Luther pp 106-124 | Cite as

The Search for Identity

  • Erik H. Erikson
Part of the World Profiles book series (WOPR)


RATHER DRAMATIC EVIDENCE EXISTS in Luther’s notes on these lectures [on the Psalms] for the fact that while he was working on the Psalms Luther came to formulate those insights later ascribed to his revelation in the tower, the date of which scholars have tried in vain to establish with certainty. As Luther was reviewing in his mind Romans 1:17, the last sentence suddenly assumed a clarity which pervaded his whole being and “opened the door of paradise” to him: “For therein is the righteousness of God revealed from faith to faith: as it is written, The just shall live by faith.” The power of these words lay in a new perception of the space-time of life and eternity. Luther saw that God’s justice is not consigned to a future day of judgment based on our record on earth when He will have the “last word.” Instead, this justice is in us, in the here and now; for, if we will only perceive it, God has given us faith to live by, and we can perceive it by understanding the Word which is Christ. We will discuss later the circumstances leading to this perception; what interests us first of all is its relation to the lectures on the Psalms.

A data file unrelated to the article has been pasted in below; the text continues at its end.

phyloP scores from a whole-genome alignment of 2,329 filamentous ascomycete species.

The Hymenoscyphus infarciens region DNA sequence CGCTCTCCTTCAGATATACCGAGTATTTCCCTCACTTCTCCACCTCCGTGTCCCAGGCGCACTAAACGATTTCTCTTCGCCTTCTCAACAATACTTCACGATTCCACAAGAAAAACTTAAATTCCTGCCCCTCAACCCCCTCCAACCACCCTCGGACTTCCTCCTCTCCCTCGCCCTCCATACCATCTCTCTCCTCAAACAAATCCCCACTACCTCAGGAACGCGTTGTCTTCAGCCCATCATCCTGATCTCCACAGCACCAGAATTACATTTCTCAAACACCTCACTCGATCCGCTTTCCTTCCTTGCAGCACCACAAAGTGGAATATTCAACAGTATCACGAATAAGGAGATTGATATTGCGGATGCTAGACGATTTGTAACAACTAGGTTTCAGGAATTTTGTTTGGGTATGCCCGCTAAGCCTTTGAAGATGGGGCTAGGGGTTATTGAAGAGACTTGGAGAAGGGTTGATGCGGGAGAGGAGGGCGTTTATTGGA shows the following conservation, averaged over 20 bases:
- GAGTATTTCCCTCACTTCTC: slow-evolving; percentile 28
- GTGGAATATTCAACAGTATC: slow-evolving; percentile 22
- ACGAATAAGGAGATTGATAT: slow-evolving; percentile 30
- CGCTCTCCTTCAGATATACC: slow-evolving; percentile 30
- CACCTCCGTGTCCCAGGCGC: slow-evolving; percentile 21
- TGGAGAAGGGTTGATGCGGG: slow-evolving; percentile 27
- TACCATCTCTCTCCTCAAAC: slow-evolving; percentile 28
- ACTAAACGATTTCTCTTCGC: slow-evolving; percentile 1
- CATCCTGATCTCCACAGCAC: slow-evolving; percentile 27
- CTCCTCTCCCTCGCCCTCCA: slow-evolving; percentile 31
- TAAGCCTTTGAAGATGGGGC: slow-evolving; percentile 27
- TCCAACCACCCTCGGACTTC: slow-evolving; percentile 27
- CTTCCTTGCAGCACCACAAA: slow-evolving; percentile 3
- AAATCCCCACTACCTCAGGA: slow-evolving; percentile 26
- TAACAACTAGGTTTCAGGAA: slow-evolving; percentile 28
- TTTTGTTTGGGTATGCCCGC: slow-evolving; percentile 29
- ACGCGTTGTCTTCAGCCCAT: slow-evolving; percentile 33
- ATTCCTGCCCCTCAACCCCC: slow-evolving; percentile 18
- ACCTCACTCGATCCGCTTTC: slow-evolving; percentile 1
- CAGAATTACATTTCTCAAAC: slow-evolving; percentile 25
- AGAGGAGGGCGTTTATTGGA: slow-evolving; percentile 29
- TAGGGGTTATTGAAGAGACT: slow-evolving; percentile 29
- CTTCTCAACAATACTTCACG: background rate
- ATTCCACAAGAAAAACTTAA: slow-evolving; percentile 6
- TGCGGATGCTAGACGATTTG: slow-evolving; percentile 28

Identity Distress Finite Event Spiritual Revelation Paradoxical Foolishness Existential Paradox 
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Copyright information

© H. G. Koenigsberger 1973

Authors and Affiliations

  • Erik H. Erikson

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